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Forming, Storming, and Norming – A(nother) Guardians of the Galaxy 2 Review

I like to laugh. I like action. I like smart-ass characters and clever dialogue. Needless to say, I loved the “Guardians of the Galaxy 1” Like so many others, I waited with joyful anticipation for “Guardians of the Galaxy 2.”

I’ve read other reviews that weren’t very positive and all I have to say is, It’s based on a comic-book and it’s only a 2-hour 18-minute movie. It’s longer than the average movie but there is only so much character development you are going to be able to cram into 138 minutes, but for what it is, the writers did a hell of a job. The story reveals more well-rounded characters and yes, I felt the attraction between Quill and Gamora even though it was just one of many character relationships forming. As far as pacing, there is a lot of story going on in this movie. The writers are trying to tell an important back-story about Quill and his origin, bring us to the major conflict in this film and set up for the next movie all the while giving us more character development than you would expect in a movie based on a comic-book starring a variety of alien creatures.

(more…)

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Logan’s Travels with Charley (and Wolver-tween): Yes, No, Maybe

(Spoilers? Just some mild ones, bub.)

Yes, it’s good to see Wolverine in action again. Pairing him with a mini-me (or mini-him… er, actually a female mini-him) smelled like a big fat gimmick upon first glance (or whiff) but Wolver-tween is interesting, entertaining… and jarring. Seeing her decapitate an enemy was oddly refreshing. Why?

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Avenging The Fantastic, Part 12: Meet the Falcon…And His Falcon!

Continuing the read-through of as many Avengers and Fantastic Four–related Marvel comics as possible!

Books Read

Avengers #64-72; Fantastic Four #82-93; Thor #160-171; Incredible Hulk #116-124; Captain America #114-119; Captain Marvel #15-19; Iron Man #15-20; years: 1969-70.

Avengers_Vol_1_71The Revolving Door of Avengers Mansion

Captain America, Iron Man, and Thor are back in action…at least part of the time. And the Black Knight becomes an official Avenger though not an active one, as he resides in England, which would be quite the commute.

The Dawn of the ‘70s

As this read-through finally hits the 1970s, and after we’ve all been subjected to the super-serious monstrosity known as Batman v. Superman: Dawn of Justice, let’s appreciate how nice and innocent these old comics are. True, they are infected with the prejudices of their era (i.e. no shortage of sexism), but otherwise they depict many fine role models for the children who were reading them back in the day. These characters always try to do the right thing and make their world a better place. In the Marvel Comics Universe, superheroes err, but they tend to find their way back on track.

In DC’s rush to copy the success of the Marvel Cinematic Universe, and establish a different tone from the MCU, they’ve given us a Superman who’s not very heroic and a Batman who’s willing to indirectly kill criminals, and that’s a loss for today’s kids. Adults can enjoy superheroes, too (as I certainly do), but we shouldn’t take the classics away from children.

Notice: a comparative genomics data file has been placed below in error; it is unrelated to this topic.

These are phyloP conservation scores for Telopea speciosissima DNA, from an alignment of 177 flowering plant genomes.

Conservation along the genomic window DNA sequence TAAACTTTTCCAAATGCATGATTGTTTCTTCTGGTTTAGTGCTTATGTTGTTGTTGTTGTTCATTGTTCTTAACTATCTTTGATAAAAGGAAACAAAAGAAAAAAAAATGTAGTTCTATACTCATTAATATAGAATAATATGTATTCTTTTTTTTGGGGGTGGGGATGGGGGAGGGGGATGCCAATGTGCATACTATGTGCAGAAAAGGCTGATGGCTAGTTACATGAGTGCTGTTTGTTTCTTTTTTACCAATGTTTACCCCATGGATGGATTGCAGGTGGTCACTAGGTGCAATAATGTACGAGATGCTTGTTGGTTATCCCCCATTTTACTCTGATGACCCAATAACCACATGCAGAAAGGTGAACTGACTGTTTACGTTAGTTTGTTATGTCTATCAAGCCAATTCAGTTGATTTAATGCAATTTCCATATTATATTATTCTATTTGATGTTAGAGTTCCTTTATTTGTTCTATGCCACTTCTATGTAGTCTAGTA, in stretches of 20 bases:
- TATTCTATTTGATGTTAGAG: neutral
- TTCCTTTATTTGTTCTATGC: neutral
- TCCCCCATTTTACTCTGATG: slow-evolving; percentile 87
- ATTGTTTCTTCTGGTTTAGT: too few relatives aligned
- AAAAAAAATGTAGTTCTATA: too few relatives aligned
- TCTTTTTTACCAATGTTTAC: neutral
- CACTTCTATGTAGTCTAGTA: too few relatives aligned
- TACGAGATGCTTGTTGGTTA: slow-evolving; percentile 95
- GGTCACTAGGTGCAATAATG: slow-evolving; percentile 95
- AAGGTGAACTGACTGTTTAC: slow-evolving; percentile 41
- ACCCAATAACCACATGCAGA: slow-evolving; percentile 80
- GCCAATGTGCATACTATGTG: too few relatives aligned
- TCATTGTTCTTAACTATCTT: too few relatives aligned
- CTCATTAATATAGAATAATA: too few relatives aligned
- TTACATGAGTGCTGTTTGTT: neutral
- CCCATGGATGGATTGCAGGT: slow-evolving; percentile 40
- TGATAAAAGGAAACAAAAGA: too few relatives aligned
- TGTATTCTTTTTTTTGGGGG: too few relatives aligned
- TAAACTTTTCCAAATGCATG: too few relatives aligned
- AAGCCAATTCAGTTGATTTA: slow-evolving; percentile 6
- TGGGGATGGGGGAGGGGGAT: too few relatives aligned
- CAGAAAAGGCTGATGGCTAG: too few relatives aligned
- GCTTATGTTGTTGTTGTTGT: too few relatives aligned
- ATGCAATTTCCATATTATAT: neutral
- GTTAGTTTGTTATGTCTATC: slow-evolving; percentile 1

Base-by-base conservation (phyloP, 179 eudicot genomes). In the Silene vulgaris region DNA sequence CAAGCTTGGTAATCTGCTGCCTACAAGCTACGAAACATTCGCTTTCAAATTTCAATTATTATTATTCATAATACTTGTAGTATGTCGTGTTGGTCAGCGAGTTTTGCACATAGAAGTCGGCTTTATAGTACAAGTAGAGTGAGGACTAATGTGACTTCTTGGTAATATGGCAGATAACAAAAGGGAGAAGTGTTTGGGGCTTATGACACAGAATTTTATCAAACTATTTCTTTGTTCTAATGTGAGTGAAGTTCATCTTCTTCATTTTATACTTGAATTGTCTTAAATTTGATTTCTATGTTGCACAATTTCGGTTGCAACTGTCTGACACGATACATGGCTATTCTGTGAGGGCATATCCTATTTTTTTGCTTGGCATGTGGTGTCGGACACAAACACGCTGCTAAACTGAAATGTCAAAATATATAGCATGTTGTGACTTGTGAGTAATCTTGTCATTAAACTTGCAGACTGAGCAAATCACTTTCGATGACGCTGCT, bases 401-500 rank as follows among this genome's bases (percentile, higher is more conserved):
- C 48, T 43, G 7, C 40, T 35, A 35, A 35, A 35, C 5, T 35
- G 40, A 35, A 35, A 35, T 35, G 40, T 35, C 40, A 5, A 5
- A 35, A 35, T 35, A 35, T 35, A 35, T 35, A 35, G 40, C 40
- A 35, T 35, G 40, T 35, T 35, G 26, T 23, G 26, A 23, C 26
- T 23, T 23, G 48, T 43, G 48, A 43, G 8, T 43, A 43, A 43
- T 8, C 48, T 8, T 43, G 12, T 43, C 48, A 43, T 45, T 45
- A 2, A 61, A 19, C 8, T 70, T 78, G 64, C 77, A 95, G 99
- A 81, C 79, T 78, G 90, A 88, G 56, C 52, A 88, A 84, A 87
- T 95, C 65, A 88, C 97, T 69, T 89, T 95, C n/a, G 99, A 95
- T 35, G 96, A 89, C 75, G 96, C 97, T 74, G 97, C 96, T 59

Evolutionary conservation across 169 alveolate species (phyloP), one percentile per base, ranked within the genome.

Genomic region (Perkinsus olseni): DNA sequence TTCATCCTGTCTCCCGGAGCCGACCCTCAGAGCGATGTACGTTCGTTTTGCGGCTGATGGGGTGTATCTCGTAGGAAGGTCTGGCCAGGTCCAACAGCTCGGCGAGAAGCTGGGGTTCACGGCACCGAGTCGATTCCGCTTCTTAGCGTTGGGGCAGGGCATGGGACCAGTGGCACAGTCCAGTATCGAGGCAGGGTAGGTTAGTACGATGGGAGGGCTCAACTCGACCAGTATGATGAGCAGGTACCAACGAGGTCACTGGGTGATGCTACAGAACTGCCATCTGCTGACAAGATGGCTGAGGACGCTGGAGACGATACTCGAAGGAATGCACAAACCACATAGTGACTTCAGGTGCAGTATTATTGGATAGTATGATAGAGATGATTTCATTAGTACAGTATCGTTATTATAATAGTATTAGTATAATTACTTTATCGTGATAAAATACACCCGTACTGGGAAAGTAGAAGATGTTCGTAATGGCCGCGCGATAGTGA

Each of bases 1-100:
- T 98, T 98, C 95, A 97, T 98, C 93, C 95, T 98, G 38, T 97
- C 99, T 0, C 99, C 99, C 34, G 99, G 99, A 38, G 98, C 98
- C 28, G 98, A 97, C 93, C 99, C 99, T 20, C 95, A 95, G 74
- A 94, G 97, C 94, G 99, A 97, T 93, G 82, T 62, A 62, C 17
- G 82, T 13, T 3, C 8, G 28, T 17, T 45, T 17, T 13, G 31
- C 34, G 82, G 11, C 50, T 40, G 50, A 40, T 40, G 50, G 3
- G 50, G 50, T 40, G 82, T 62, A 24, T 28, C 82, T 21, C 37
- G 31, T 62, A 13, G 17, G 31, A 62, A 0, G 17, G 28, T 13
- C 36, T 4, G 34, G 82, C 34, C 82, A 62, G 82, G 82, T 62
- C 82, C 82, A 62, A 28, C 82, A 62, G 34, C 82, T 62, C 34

These comics, for all their faults, depict superheroes as originally intended, in colorful, action-packed stories that excite the imagination and encourage us to be the best that we can be. But enough with the soapbox—on to the comics!

Thor_Vol_1_168The History of Galactus – Thor #160-161, 168-169

Some stories can only be told in the comic book medium—stories such as a big world-eating guy fighting a sentient planet. Galactus squares off against Ego the Living Planet, with Thor and others caught in the middle, and it’s epic indeed. Totally ridiculous, yes, and no other medium could do it justice, but it works wonderfully as an action-packed comic.

The fight puts Galactus on Odin’s radar, so shortly later he sends Thor to find and battle Galactus. But since we’ve just had a world-shattering Galactus fight, Stan Lee and Jack Kirby give us something different—the origin of Galactus. Turns out, Galactus is tired of fighting, and he just wants to tell Thor how he came to be. Why now and why to Thor? Because he’s Galactus, and his prodigious mind is such that we cannot comprehend, so don’t question anything that seems convenient or coincidental.

Anyway, Galactus is the sole survivor of his planet, Taa. Weird radiation happened. The Watcher observed it all and was tempted to stop this destructive being from coming into existence, but ultimately the Watcher takes his watching seriously. So if countless planets need to get eaten, fine, so long as the Watcher never interferes. Again, it would probably make sense to minds less mortal than ours. (more…)

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Avenging The Fantastic, Part 11: Behold … The Vision!

Continuing the read-through of as many Avengers and Fantastic Four–related Marvel comics as possible!

Books Read

Captain America #106-113; Iron Man #5-14; Avengers #57-63; Fantastic Four #80-81, Annual #6; Captain Marvel #6-14; Incredible Hulk #104-115, Annual #1; years: 1968-69.

Avengers_Vol_1_57The Revolving Door of Avengers Mansion

The Vision joins! More on that below.

Otherwise, the membership stays relatively stable in this set, aside from a couple of identity adjustments. Hank Pym, already on his third superhero persona in less than a decade of stories, switches out his Goliath identity for a fourth persona, Yellowjacket. Maybe this one will stick for a few weeks. Meanwhile, Hawkeye realizes the flaw in being an archer superhero—if your bowstring breaks, you’re kind of useless—so he uses Pym’s growth serum to become the new Goliath.